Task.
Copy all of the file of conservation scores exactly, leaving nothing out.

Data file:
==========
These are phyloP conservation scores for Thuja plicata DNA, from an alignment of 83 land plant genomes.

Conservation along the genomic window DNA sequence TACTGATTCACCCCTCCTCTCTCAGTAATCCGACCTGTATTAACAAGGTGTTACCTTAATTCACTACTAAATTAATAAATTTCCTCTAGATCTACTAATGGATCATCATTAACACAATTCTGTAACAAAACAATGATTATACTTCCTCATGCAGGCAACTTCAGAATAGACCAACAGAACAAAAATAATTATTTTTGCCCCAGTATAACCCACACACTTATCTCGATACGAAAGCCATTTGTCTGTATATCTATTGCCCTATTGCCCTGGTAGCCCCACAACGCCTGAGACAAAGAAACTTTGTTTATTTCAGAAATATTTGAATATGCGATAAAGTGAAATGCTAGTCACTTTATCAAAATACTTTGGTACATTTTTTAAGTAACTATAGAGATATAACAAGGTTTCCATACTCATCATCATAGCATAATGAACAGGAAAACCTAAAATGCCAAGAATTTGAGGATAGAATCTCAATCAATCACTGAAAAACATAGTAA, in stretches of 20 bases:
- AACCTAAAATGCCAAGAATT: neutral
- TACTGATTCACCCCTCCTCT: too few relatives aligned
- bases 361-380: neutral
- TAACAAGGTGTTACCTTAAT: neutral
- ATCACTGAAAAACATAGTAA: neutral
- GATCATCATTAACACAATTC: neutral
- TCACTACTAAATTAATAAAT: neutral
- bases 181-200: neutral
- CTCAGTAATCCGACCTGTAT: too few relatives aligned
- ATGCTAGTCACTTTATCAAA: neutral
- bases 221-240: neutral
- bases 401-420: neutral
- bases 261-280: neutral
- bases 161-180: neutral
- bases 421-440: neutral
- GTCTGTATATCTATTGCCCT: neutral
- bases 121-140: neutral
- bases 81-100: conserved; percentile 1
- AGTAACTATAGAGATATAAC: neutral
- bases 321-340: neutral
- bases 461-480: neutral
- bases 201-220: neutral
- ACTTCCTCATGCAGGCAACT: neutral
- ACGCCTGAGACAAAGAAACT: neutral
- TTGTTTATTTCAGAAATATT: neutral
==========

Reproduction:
These are phyloP conservation scores for Thuja plicata DNA, from an alignment of 83 land plant genomes.

Conservation along the genomic window DNA sequence TACTGATTCACCCCTCCTCTCTCAGTAATCCGACCTGTATTAACAAGGTGTTACCTTAATTCACTACTAAATTAATAAATTTCCTCTAGATCTACTAATGGATCATCATTAACACAATTCTGTAACAAAACAATGATTATACTTCCTCATGCAGGCAACTTCAGAATAGACCAACAGAACAAAAATAATTATTTTTGCCCCAGTATAACCCACACACTTATCTCGATACGAAAGCCATTTGTCTGTATATCTATTGCCCTATTGCCCTGGTAGCCCCACAACGCCTGAGACAAAGAAACTTTGTTTATTTCAGAAATATTTGAATATGCGATAAAGTGAAATGCTAGTCACTTTATCAAAATACTTTGGTACATTTTTTAAGTAACTATAGAGATATAACAAGGTTTCCATACTCATCATCATAGCATAATGAACAGGAAAACCTAAAATGCCAAGAATTTGAGGATAGAATCTCAATCAATCACTGAAAAACATAGTAA, in stretches of 20 bases:
- AACCTAAAATGCCAAGAATT: neutral
- TACTGATTCACCCCTCCTCT: too few relatives aligned
- bases 361-380: neutral
- TAACAAGGTGTTACCTTAAT: neutral
- ATCACTGAAAAACATAGTAA: neutral
- GATCATCATTAACACAATTC: neutral
- TCACTACTAAATTAATAAAT: neutral
- bases 181-200: neutral
- CTCAGTAATCCGACCTGTAT: too few relatives aligned
- ATGCTAGTCACTTTATCAAA: neutral
- bases 221-240: neutral
- bases 401-420: neutral
- bases 261-280: neutral
- bases 161-180: neutral
- bases 421-440: neutral
- GTCTGTATATCTATTGCCCT: neutral
- bases 121-140: neutral
- bases 81-100: conserved; percentile 1
- AGTAACTATAGAGATATAAC: neutral
- bases 321-340: neutral
- bases 461-480: neutral
- bases 201-220: neutral
- ACTTCCTCATGCAGGCAACT: neutral
- ACGCCTGAGACAAAGAAACT: neutral
- TTGTTTATTTCAGAAATATT: neutral